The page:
節分

4 Feb

Yesterday was 節分 (Setsubun).

Click here to read a post I wrote last week about it.

On this holiday (the first day of Spring in the old Lunar calendar), people (usually children) throw soy beans at someone dressed as the (demon) (usually the father) while shouting 「鬼は外!福は内!」 (“Bad luck out! Fortune in!”).

Setsubun demon masks.

Setsubun demon masks.

Also, many temples and shrines have festivals on 節分 (Setsubun) that often include sumo wrestlers and other celebrities throwing beans at the crowd.

Tokyo’s 増上寺 (Zoujyouji Temple) is one of the most popular places at 節分 (Setsubun).

Setsubun 2009 at Zoujyouji

Setsubun 2009 at Zoujyouji

This year’s celebrities at 増上寺 (Zoujyouji Temple) included Chadha, the Indian singer of Japanese Enka music and Tamao Nakamura, an actress.

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Tomorrow, the world famous annual 札幌雪祭 (Sapporo Snow Festival) begins and goes for one week.

2009 �幌雪まつり

2009 札幌雪まつり

I went to this festival in 1992. It was great! I’d like to go again one day.

A highlight of the festival are the big, elaborate snow sculptures.

snowcastle

Click here to visit the 札幌雪祭 (Sapporo Snow Festival) website in 日本語…or click here to visit the English version.

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横浜中華街 (Yokohama Chinatown) is having various 春節 (Chinese New Year) events until February 28.

You should check it out if you have a chance…even though the best parts (lion dance, dragon dance, etc) were on January 26, the date of Chinese New Year this year…there are still parades are other things scheduled various days this month.
Click here to visit the official 横浜中華街 (Yokohama Chinatown) website’s 春節 (Chinese New Year) page. (Japanese only).

I wrote a post about Chinese New Year (click here to see it) and I mention in that post about the difference between the Chinese dragon dance and the Japanese one.

At New Years time, both China and Japan also have lion dances…but, just like the Chinese and Japanese dragons are quite different, so are the Chinese and Japanese lions.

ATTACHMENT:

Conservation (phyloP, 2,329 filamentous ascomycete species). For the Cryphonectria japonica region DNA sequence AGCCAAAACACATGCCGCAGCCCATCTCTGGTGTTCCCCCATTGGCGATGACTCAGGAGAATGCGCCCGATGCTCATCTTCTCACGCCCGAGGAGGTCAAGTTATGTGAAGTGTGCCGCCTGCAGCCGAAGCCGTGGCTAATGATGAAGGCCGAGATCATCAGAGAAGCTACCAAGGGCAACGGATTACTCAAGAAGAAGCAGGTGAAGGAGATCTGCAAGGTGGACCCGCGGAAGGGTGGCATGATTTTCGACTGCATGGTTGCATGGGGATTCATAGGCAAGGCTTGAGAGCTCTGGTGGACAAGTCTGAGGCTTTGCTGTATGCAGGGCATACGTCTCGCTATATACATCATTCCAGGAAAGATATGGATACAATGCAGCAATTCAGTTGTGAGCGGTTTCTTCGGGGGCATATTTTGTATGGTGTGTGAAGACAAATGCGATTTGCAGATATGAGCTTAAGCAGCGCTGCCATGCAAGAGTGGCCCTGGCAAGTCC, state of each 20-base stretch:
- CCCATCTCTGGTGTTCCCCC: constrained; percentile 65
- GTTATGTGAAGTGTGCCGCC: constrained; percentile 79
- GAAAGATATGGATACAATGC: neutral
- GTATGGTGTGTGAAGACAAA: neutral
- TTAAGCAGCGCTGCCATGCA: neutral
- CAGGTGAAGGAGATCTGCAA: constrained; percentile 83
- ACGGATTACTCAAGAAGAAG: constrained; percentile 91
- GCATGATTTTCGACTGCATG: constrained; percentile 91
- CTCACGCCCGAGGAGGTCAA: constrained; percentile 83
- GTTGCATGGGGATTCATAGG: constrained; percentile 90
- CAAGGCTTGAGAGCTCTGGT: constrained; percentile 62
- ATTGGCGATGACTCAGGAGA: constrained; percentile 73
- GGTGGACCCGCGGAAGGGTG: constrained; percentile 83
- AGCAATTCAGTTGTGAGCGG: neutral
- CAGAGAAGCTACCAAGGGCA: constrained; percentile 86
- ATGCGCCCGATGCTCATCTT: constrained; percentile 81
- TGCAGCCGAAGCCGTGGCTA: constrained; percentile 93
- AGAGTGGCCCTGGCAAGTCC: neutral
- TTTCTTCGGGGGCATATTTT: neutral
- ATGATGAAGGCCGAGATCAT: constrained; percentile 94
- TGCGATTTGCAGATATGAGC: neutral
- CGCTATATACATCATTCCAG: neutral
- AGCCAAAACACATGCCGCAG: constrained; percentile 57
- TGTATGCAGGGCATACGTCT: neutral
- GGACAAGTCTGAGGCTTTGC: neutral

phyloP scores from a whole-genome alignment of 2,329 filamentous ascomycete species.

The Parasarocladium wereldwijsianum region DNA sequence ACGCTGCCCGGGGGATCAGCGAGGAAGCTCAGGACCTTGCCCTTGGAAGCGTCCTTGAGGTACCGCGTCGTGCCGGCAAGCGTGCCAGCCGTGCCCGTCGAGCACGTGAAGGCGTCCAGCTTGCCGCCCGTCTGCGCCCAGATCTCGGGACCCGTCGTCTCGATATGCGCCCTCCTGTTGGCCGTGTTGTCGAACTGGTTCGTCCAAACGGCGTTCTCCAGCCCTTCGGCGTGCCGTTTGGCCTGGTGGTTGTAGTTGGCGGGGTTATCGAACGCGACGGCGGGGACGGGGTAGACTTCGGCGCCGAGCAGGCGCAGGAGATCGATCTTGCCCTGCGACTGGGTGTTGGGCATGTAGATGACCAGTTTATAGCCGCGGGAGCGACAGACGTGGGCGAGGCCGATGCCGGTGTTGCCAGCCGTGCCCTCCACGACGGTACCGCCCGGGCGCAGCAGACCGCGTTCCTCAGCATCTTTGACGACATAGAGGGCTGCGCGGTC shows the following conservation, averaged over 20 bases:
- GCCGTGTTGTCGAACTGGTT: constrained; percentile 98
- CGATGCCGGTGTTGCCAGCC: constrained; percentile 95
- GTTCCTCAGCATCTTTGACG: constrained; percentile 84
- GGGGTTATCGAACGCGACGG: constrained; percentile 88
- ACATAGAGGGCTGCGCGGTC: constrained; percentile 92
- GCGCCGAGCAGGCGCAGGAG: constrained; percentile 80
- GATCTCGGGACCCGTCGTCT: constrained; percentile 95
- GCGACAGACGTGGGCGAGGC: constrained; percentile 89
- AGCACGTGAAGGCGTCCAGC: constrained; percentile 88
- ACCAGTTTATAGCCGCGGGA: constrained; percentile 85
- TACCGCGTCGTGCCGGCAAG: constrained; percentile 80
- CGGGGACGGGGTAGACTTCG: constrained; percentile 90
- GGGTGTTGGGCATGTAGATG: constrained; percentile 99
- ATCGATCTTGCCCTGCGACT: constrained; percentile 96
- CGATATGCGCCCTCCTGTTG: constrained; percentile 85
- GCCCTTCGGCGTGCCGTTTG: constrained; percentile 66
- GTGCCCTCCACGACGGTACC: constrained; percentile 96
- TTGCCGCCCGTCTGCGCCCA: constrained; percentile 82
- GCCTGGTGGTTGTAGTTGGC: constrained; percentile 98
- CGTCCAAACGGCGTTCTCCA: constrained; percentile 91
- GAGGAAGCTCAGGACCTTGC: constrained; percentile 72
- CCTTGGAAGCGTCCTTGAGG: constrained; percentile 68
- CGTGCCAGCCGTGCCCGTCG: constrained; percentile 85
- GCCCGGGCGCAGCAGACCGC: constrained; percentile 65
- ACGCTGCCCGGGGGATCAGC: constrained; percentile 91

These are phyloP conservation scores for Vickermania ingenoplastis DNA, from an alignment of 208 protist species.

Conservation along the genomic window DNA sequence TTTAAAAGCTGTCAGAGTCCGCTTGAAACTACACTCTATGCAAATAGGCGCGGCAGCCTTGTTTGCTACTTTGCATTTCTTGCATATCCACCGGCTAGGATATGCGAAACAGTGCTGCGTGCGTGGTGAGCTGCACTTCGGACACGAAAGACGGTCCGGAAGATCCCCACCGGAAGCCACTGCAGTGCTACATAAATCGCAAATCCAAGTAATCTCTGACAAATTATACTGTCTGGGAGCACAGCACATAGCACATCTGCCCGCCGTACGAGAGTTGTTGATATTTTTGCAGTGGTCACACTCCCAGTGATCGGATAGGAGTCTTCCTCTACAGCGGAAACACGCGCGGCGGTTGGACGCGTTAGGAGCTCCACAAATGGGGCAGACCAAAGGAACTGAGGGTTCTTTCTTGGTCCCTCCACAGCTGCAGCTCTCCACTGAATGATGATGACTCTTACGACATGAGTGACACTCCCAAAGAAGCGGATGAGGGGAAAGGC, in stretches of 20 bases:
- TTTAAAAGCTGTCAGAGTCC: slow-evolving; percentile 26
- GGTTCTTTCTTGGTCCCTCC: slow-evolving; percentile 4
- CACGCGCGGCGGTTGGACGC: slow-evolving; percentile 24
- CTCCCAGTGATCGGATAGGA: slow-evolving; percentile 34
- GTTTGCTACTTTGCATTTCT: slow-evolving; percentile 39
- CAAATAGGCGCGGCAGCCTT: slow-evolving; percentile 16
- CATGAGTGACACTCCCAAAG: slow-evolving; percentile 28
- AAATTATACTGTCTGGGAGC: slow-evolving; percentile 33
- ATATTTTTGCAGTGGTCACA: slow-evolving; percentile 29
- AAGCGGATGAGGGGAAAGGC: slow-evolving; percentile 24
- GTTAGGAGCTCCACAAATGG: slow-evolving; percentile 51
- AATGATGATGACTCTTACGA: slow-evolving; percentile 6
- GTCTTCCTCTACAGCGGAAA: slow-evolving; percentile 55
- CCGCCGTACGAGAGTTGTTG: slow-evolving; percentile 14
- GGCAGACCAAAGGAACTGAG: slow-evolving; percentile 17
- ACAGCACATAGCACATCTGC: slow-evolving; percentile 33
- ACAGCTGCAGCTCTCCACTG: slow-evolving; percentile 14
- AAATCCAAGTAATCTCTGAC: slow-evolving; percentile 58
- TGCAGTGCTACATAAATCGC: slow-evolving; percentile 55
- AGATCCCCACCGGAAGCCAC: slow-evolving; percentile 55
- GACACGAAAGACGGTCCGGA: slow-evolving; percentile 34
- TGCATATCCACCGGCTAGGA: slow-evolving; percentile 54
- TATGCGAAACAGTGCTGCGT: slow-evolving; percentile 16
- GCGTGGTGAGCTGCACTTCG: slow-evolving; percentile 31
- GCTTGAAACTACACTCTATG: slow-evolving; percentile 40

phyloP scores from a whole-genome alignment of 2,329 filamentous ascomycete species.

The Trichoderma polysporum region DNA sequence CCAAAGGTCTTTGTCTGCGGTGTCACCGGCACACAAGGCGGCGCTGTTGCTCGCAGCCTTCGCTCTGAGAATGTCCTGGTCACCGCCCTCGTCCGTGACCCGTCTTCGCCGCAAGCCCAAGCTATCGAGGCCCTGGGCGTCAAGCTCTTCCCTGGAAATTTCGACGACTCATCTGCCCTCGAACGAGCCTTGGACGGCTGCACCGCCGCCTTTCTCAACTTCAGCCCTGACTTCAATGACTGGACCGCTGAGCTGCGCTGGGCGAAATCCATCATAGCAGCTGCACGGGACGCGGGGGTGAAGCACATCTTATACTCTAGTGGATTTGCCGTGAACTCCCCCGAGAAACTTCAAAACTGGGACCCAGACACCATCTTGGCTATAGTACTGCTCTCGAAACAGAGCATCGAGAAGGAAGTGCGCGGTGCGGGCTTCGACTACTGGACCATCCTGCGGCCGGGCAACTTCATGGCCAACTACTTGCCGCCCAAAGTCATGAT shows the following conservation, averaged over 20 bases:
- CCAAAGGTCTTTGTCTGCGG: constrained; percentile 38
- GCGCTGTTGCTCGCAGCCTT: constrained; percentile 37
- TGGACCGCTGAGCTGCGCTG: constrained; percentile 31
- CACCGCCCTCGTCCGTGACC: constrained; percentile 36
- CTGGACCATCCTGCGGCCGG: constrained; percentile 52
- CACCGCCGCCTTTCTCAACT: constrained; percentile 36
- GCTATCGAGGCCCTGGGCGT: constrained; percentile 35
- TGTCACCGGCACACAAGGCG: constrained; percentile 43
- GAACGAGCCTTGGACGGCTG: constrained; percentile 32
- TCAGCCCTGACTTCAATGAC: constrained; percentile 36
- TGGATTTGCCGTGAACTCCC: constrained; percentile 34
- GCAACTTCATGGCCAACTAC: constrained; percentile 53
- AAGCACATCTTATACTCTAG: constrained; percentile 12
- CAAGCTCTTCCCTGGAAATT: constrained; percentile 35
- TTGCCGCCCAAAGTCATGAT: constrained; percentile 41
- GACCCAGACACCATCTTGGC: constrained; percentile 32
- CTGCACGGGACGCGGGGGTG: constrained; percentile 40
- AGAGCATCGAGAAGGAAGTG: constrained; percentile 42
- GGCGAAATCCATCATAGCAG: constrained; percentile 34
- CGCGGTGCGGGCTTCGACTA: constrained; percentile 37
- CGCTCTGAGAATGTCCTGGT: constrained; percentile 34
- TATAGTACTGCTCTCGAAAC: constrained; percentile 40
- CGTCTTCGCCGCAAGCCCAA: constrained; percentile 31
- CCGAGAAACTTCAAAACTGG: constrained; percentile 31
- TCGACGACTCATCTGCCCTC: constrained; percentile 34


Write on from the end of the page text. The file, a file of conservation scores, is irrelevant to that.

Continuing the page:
The Chinese one:

Chinese Lion dance

Chinese Lion dance

The Japanese one looks and moves quite different. In Japan, it’s called 「獅子舞」 (Shishimai):

Japanese "Shishimai" Lion Dance

Japanese "Shishimai" Lion Dance

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6 Responses to “節分”

  1. tokyo5 February 7, 2009 at 12:40 am #

    Doug…

    Thanks.
    Are your wife and daughter in Japan? Are they visiting?
    Where do you live?

    By the way, do you have a blog too? (You have a WordPress avatar, so I assume you have a WordPress blog…but your name doesn’t link to your blog.)

    Like

  2. Doug February 6, 2009 at 10:53 pm #

    Hello,

    Excellent article on Setsubun. My wife and daughter are over there enjoying the fun. 🙂

    Like

  3. tokyo5 February 5, 2009 at 10:22 pm #

    Wayne…

    It’s a nice story. Thanks.

    Like

  4. Wayne February 5, 2009 at 1:52 am #

    Hi tokyo5. Please check out my latest blog entry. A 60+ year old runner set an age group record at a marathon in Japan on February 1st. An amazing story indeed.

    Take care.

    Like

  5. tokyo5 February 4, 2009 at 9:45 pm #

    naoko…

    I was gonna mention the custom of eating unsliced maki-zushi on 節分.
    But I think it’s more popular in Western Japan than over here.
    (I ate it last year on Setsubun, though 🙂 )

    And I thought the “lucky direction” was too hard to explain.

    Like

  6. naoko February 4, 2009 at 8:58 am #

    We ate makizusushi yesterday.
    It’s common in Kansai area to eat a whole makizushi ( it isn’t cut into pieces) looking toward the lucky direction. This year it’s 東北東east-northeast. I think this custom 恵方巻きhas resumed in this 20 years. I didn’t eat it as a child.

    Like

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